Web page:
War of the Rebellion: Serial 042 Page 0097 Chapter XXXVIII. CORRESPONDENCE, ETC.-CONFEDERATE.

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meet me at Rusk on the 20th of July; and, if so, I will meet you promptly.

Accept, my dear general, my kindest wishes for your health and success, and believe me, very faithfully, your friend and servant,

J. BANKHEAD MAGRUDER.

HEADQUARTERS TRANS-MISSISSIPPI DEPARTMENT,

Shreveport, La., June 29, 1863.

Brigadier General P. O. HEBERT, Commanding, &c., Monroe, La.:

GENERAL: I send to-day, by stage, in charge of an ordnance officer, 300,000 percussion caps consigned to you.

The garrison at Vicksburg are in a critical condition, and need these caps. As soon as you receive this communication (should you not have received the telegram sent you on the same subject), you will inform General Walker immediately of the reception of the caps, and that they will be delivered at the point he may designate, to be sent by him by persons floating down the river, to land on the opposite side, or in any other way that the may select to accomplish the purpose of delivering the caps into Vicksburg.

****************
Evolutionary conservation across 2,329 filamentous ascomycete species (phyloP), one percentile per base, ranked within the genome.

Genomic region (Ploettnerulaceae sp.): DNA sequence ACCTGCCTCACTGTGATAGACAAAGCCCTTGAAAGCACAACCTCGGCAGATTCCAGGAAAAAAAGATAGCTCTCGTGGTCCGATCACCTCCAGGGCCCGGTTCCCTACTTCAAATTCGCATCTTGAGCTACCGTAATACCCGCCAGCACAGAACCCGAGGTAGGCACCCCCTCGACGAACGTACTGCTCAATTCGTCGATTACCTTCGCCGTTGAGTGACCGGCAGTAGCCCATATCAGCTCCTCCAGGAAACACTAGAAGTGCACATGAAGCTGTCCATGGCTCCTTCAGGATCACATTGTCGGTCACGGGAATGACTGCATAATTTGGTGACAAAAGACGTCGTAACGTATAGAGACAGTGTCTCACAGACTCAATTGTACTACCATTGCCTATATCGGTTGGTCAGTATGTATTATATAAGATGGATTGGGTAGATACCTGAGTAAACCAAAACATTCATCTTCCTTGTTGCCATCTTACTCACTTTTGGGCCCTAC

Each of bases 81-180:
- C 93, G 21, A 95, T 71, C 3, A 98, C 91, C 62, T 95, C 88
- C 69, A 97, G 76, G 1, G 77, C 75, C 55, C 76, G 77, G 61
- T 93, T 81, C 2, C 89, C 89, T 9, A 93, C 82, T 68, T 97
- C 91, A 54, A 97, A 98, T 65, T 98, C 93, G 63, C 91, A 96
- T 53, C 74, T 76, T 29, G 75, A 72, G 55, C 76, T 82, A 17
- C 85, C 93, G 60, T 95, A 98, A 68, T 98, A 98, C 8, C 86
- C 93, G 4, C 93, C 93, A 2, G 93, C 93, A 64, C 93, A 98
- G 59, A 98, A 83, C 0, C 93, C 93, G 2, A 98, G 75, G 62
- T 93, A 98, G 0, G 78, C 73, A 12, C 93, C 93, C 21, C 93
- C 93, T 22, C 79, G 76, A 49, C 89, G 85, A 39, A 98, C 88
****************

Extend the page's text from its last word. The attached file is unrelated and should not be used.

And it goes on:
Respectfully, &c.,

E. KIRBY SMITH,

Lieutenant-General.

HEADQUARTERS TRANS-MISSISSIPPI DEPARTMENT,

East of Minden, En route to Monroe, June 30, 1863.

Brigadier General P. O. HEBERT:

GENERAL: I am directed by Lieutenant General E. K. Smith to say to you to countermand any orders for the removal of General Walker's division. Lieutenant-General Smith will be in Monroe on day after to-morrow.

By order of Lieutenant General E. K. Smith:

GUY M. BRYAN,

Assistant Adjutant-General.

HEADQUARTERS TRANS-MISSISSIPPI DEPARTMENT,

Shreveport, La., June 30, 1863.

Major-General MAGRUDER, Commanding District of Texas:

GENERAL: I have the honor to acknowledge the receipt of your letter of the 25th instant, with inclosures.*

I am directed by Lieutenant-General Smith to say the statements of Mr. Fleury concerning the guns convey a false impression. The gunboat Missouri has no guns whatever. At the present time there are but two heavy guns, those captured on the Indianola, in the District of Louisiana and Arkansas.

The guns of the Harriet Lane are not designed exclusively for the Missouri, nor will they be used on her until such time as it may appear advantageous. These guns are intended for land batteries for the defense of the Red River Valley, and can only be put in position during low water. They will be put in position as soon as they arrive.

The supplies necessary for the armies east of the Mississippi River, as well as of the armies in Arkansas and Louisiana, depend entirely on the control of the Red River. Under these circumstances, it is considered

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*The inclosures not found.

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7 R R-VOL XXVI, PT II